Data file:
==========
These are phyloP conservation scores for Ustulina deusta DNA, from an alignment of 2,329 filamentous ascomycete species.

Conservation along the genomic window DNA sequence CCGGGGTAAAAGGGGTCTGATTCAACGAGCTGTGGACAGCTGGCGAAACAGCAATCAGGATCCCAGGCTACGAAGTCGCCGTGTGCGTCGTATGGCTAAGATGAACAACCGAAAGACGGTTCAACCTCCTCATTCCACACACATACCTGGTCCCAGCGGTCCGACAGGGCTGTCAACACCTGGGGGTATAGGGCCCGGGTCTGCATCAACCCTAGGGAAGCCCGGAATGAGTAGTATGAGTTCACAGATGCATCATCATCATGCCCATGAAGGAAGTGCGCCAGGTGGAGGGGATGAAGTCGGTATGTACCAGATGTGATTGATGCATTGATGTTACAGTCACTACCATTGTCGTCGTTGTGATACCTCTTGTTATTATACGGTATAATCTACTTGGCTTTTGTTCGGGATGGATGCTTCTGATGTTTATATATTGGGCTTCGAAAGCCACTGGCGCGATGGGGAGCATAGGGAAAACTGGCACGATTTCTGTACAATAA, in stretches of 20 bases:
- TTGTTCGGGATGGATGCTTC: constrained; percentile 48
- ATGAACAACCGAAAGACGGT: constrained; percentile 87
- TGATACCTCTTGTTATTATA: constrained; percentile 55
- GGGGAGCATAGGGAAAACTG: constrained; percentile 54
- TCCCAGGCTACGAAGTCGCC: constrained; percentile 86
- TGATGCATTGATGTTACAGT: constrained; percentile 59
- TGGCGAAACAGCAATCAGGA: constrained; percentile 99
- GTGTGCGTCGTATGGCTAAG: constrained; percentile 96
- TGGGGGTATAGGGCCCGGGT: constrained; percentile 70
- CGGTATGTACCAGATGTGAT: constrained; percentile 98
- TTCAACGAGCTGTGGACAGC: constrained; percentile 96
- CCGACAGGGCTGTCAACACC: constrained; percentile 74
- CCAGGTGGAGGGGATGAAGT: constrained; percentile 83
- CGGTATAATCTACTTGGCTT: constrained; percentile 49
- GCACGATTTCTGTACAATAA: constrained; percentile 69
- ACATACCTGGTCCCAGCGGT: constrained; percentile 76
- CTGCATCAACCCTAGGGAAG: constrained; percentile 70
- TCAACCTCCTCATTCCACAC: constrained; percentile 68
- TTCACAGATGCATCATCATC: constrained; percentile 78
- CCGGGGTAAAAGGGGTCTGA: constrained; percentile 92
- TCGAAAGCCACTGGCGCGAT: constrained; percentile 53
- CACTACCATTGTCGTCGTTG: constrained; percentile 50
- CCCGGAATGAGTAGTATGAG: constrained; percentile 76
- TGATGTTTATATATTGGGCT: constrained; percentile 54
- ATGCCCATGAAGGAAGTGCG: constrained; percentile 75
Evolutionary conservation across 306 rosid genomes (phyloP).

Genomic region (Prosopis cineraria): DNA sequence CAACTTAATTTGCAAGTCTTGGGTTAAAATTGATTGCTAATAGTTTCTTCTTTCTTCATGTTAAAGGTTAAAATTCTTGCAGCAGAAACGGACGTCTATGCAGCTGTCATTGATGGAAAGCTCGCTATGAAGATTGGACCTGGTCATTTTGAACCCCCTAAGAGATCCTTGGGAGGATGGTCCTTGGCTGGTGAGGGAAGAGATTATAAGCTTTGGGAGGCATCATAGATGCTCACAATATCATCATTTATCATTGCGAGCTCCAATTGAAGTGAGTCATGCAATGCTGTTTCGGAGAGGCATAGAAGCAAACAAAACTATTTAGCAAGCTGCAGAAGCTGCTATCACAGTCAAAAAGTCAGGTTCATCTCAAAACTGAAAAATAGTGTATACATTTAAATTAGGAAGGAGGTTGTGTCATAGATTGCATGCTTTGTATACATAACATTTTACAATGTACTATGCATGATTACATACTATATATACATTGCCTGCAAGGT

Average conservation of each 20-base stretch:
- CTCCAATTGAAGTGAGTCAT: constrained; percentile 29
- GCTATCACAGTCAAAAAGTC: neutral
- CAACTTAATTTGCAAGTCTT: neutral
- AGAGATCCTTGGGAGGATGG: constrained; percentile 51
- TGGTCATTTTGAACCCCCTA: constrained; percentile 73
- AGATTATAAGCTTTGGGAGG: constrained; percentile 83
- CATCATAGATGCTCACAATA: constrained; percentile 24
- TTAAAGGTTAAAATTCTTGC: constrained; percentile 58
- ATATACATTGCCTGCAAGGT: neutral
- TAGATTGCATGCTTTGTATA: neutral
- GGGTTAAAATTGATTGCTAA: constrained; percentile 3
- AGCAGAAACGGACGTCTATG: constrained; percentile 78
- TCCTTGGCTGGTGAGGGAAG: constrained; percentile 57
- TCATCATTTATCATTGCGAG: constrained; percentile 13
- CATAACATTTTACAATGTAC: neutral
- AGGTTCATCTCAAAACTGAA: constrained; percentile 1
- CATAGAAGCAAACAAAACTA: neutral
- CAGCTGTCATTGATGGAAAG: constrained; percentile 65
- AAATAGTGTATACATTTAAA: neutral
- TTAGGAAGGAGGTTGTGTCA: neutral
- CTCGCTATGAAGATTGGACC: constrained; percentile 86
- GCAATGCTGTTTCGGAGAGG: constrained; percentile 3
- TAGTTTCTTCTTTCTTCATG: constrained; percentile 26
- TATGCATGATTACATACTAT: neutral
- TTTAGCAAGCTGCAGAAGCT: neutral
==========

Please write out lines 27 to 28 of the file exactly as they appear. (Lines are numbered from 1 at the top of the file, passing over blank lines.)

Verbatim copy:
- ATGCCCATGAAGGAAGTGCG: constrained; percentile 75
Evolutionary conservation across 306 rosid genomes (phyloP).